The Stanford Encyclopedia of Philosophy defines intentionality as “the power of minds and mental states to be about, to represent, or to stand for, things, properties, and states of affairs”. In other words, intentionality is keeping your mind sharp to make sure things are taken care of. In times such as these, we must apply careful, purposeful intentionality to all our church operations. And that must begin with us as leaders. Here are 4 key areas of intentional leadership we need to give our attention to in the coming days and weeks:

 

#1 Spiritual Intentionality

Church Leader, care for your soul at this time. The enemy of Christ is the enemy of your soul. What captures your attention first? Are you driven to prayer or to problem solving? Do you gravitate to the news or to the Word? I know for me it seems like my task list is longer than ever, even with the stay-at-home order. But we can’t neglect or take for granted the importance of abiding in the vine of Jesus himself. Church leader, seek your Savior. Take the time, find the time, make the time to delight in him through the Scriptures, prayer, music, meditation, or whatever feeds your soul. Church Leader, you cannot save the church, you cannot build the church…but you must remain close to Him who does and can and will.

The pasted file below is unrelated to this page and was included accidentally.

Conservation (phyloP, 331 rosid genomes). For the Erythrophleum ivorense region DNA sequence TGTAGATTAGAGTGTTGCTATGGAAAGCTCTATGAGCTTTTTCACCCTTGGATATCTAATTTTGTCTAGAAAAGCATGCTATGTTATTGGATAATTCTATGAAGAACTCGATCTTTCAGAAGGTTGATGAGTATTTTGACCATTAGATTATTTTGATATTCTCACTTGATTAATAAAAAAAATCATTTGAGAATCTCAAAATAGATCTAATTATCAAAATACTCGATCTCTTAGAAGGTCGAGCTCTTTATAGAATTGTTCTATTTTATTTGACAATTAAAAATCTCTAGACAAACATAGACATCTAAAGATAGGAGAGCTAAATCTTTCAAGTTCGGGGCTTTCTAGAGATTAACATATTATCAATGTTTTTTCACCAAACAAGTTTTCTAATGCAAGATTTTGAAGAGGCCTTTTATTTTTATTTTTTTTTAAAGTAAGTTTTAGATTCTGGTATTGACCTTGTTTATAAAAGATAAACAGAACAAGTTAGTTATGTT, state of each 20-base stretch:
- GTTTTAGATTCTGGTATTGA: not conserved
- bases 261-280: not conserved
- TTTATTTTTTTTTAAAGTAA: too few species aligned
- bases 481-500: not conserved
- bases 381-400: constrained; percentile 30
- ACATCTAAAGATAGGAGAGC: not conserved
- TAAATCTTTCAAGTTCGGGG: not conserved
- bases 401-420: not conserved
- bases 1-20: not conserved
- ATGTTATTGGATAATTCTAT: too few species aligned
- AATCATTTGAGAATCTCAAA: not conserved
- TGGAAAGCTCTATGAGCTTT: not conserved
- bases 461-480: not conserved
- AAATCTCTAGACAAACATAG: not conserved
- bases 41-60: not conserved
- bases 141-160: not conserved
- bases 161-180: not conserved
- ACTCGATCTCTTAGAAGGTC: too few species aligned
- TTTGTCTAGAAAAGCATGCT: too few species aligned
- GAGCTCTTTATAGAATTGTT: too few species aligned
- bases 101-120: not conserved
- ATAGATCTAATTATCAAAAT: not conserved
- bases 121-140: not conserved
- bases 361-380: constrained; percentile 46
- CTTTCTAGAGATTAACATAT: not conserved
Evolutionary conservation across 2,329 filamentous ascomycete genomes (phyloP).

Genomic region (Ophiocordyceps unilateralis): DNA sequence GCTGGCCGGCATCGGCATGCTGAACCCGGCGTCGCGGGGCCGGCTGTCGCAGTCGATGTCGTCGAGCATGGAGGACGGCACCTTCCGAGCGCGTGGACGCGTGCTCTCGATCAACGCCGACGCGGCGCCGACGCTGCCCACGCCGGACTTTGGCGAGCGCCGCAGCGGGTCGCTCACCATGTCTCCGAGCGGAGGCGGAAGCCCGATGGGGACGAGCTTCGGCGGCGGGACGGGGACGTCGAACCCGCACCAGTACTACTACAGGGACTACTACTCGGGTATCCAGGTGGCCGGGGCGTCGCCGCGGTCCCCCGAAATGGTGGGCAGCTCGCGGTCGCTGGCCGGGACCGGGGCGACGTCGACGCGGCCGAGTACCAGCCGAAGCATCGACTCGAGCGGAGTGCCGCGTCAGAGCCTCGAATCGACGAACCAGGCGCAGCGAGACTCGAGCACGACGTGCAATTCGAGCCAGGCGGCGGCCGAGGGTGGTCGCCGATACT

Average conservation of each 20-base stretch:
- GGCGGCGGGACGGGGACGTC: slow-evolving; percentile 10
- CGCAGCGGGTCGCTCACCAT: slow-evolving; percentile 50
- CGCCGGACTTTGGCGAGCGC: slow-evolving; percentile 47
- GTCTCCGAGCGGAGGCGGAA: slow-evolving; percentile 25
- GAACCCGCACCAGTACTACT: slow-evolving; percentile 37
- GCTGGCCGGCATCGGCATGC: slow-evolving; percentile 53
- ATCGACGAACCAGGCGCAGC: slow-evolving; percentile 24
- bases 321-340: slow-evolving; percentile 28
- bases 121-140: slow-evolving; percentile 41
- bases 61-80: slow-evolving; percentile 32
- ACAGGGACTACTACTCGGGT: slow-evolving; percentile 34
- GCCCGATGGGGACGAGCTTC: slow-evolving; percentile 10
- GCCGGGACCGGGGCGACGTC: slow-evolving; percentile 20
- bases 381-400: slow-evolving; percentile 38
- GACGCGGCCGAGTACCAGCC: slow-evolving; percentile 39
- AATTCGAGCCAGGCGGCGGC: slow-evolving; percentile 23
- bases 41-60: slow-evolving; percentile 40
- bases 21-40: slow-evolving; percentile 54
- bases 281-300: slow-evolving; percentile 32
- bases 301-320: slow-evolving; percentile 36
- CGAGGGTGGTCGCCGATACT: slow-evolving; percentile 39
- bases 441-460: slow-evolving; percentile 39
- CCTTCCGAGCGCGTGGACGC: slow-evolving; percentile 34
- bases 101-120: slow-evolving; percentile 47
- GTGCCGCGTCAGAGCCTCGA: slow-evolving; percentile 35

“Unless the LORD builds the house, those who build it labor in vain. Unless the LORD watches over the city, the watchman stays awake in vain” Psalm 127:1

 

#2 Relational Intentionality